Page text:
Because DNA degrades over time, eventually leaving only trace amounts behind, archaeological DNA is especially vulnerable to contamination from modern sources.  Therefore, we took special precautions when extracting ancient DNA to safeguard against contamination.  We extracted all ancient samples in a special, isolated laboratory where no modern DNA has ever been present.  All DNA samples, modern and ancient were amplified for a small length (~370 nucleotide-long) of DNA from the mitochondrial genome. We then compared nucleotide sequences of these fragments to a database of worldwide dog sequences to determine if any of our samples matched known sequences. Such sequences can vary by one or many nucleotide changes.

We successfully sequenced 23 archaeological (ca. AD 1250-1910) and recent (ca. AD 1930-1990) surface-collected Canis bone and tooth samples. Ancient samples from Alaska (n=3) and Greenland (n=9) and modern sequences from Greenland (n=41) all contained a high frequency of a sequence named “A31,” which was previously described only in modern North American Arctic dogs.  Thus, A31 represented a common thread tying dogs of the entire North American Arctic together prior to European colonization and, in the Eastern Arctic, indicated genetic continuity between past (~800 years) and present dogs as well. Previous research showed that the genetic signature of other ancient native North American breeds had been erased by introgression from westernized breeds. It appears that the isolated nature of Greenland and the high Arctic in Canada helped Inuit Sled Dog escape a similar fate.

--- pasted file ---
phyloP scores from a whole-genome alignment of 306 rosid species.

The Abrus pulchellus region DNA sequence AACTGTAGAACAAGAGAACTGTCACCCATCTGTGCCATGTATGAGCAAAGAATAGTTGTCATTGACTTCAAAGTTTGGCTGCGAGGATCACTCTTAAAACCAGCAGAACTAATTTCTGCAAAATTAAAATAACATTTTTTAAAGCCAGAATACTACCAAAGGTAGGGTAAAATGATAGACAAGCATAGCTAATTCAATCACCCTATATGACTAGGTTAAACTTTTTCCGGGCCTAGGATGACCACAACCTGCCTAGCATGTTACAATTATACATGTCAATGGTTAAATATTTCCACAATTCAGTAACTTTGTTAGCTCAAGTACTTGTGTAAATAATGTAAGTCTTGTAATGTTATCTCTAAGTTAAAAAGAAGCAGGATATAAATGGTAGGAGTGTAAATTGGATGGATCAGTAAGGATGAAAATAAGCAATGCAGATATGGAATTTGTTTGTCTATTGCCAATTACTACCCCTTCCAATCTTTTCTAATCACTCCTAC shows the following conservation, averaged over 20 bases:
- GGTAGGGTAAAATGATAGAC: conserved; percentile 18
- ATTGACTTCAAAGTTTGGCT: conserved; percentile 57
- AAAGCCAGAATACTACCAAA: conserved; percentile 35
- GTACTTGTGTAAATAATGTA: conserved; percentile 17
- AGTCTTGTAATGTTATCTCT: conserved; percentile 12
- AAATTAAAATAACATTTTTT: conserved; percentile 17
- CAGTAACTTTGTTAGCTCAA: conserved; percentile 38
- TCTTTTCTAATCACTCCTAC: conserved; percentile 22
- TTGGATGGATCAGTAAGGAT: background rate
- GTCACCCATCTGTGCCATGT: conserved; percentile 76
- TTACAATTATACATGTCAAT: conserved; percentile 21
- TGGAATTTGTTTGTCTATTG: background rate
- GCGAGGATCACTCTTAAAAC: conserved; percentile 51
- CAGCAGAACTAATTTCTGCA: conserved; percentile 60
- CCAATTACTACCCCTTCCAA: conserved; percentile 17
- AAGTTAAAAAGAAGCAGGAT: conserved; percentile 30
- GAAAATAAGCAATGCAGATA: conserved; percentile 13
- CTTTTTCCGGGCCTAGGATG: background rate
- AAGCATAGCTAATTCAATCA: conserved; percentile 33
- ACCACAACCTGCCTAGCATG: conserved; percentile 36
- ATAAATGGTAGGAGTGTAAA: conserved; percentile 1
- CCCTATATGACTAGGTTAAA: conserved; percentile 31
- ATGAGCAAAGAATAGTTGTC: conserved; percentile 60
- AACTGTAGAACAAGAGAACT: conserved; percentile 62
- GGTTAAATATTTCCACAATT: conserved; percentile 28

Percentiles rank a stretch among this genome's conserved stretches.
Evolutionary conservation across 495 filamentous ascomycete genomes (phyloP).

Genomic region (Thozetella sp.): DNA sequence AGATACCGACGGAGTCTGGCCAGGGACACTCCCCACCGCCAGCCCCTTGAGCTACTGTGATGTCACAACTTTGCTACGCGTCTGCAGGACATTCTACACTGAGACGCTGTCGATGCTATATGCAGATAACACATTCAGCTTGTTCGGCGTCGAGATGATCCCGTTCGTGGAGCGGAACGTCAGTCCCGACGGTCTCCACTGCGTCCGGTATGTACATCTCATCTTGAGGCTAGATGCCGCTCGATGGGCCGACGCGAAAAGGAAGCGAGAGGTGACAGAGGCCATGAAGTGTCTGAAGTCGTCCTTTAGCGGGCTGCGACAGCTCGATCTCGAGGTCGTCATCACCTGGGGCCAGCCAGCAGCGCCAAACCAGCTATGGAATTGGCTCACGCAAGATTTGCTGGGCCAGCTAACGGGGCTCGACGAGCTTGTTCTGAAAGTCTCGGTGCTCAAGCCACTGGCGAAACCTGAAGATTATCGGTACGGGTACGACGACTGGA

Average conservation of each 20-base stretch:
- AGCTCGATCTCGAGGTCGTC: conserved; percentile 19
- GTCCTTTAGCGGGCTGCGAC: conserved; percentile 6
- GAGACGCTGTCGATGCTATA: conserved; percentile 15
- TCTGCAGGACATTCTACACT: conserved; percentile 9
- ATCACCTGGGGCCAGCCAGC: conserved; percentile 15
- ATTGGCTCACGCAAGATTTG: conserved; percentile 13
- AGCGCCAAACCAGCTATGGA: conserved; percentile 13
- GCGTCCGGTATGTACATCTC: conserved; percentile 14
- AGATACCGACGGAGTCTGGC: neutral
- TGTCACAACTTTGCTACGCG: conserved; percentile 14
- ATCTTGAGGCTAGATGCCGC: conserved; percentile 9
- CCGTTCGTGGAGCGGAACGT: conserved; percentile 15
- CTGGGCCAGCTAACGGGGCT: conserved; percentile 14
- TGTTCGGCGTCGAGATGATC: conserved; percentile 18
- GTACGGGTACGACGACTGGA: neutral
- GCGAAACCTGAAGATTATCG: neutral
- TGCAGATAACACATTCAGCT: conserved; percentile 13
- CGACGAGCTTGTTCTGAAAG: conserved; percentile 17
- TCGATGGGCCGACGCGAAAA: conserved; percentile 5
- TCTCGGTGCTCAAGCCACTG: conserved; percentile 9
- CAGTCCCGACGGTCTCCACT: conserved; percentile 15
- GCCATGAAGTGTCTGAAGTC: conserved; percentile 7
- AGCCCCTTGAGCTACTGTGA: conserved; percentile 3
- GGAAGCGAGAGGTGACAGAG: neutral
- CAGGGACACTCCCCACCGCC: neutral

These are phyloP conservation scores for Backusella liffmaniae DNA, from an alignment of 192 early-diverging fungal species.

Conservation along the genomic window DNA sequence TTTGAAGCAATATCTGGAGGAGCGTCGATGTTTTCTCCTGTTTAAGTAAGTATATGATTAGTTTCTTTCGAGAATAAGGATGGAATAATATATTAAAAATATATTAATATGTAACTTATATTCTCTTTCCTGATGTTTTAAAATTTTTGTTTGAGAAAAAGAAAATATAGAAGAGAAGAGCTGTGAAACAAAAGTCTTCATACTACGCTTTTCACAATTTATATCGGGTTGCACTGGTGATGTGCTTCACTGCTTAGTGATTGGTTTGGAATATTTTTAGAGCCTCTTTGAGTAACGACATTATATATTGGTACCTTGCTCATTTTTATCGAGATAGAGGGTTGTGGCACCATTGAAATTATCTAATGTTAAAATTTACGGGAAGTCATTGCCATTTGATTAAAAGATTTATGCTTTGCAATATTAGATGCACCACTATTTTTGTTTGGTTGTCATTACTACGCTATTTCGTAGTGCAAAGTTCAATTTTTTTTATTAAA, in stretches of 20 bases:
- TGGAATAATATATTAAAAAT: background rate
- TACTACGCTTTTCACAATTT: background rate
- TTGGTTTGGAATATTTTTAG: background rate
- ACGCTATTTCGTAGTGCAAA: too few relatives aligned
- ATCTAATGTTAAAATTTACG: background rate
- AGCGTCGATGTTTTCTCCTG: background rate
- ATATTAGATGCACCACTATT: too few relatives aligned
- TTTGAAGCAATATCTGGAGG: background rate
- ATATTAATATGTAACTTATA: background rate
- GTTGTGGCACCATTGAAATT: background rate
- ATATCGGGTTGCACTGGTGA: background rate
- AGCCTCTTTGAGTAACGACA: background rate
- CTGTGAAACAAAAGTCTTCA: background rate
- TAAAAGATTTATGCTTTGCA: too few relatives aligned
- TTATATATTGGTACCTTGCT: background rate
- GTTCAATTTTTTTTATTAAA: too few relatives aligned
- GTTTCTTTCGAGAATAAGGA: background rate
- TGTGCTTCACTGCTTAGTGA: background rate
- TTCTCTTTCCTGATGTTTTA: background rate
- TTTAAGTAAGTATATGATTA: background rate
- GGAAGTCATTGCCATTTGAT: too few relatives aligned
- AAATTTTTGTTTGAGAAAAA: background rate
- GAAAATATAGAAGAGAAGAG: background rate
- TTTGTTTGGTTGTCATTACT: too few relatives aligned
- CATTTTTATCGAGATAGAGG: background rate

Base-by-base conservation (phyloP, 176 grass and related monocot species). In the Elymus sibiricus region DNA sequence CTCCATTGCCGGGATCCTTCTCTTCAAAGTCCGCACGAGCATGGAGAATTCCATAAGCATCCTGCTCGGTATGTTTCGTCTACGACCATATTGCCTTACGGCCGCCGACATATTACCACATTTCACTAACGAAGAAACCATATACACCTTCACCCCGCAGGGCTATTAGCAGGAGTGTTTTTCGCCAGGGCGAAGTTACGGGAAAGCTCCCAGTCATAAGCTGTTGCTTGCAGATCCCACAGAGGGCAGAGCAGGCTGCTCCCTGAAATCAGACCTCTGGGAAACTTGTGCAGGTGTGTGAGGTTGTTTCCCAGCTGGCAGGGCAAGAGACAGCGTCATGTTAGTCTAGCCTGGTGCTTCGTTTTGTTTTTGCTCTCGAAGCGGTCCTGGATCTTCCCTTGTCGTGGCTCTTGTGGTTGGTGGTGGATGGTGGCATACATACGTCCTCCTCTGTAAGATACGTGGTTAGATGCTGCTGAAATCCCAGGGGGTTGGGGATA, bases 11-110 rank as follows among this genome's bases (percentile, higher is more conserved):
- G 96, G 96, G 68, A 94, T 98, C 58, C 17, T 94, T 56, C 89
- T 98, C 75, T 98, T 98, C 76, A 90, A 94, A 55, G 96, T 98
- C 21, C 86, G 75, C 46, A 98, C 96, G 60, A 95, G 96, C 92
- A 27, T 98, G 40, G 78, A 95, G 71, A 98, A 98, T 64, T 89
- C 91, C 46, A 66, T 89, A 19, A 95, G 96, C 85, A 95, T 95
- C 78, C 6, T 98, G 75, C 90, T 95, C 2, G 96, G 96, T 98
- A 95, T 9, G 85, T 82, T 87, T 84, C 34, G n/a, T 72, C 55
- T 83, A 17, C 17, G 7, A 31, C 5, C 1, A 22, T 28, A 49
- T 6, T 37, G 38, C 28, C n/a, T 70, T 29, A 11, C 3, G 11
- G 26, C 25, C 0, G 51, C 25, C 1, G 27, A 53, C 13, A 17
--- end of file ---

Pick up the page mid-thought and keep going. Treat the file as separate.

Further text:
Of the twenty-six Alaskan Malamutes, only one individual possessed the A31 haplotype, suggesting that this haplotype is not a common one in the Malamute breed.  The most common haplotype was A29, which is also prevalent in Siberian and Alaskan Huskies and has an origin in South East Asia.

The Northwinds Canadian Inuit Dog team with Eric McNair-Landry (r)
and an Inuk actor on the set of the movie Karluk, the flagship of the
Canadian Arctic Expedition that became trapped in arctic pack ice,
drifted for months and was crushed and sunk in January 1914.
                                                                                          Photo: M. McNair

We are continuing our ancient DNA work by performing similar analyses on ancient dog remains from additional sites in Alaska and Canada from both Paleoeskimo and Thule-aged sites. Our modern DNA samples are being put to use as well. We are amplifying a large and variable region of the mitochondrial DNA to help determine how long the A31 haplotype has been in existence. We are also utilizing Y chromosome DNA (paternal lineage) to further elucidate timing and origin of the Inuit Sled Dogs.

Genetic analysis has shown what most Inuit Sled Dog owners have no doubt felt in their heart – that these dogs are embedded in antiquity, tracing their lineages ~800 years to the past. With the help of Inuit and breed enthusiasts, this powerful and ancient breed can continue to brave the elements for years to come.

Brown, S. K., C. M. Darwent, and B. N. Sacks. 2013. Ancient DNA Evidence for Genetic Continuity in Arctic Dogs. Journal of Archaeological Science 40(2): 1279–1288.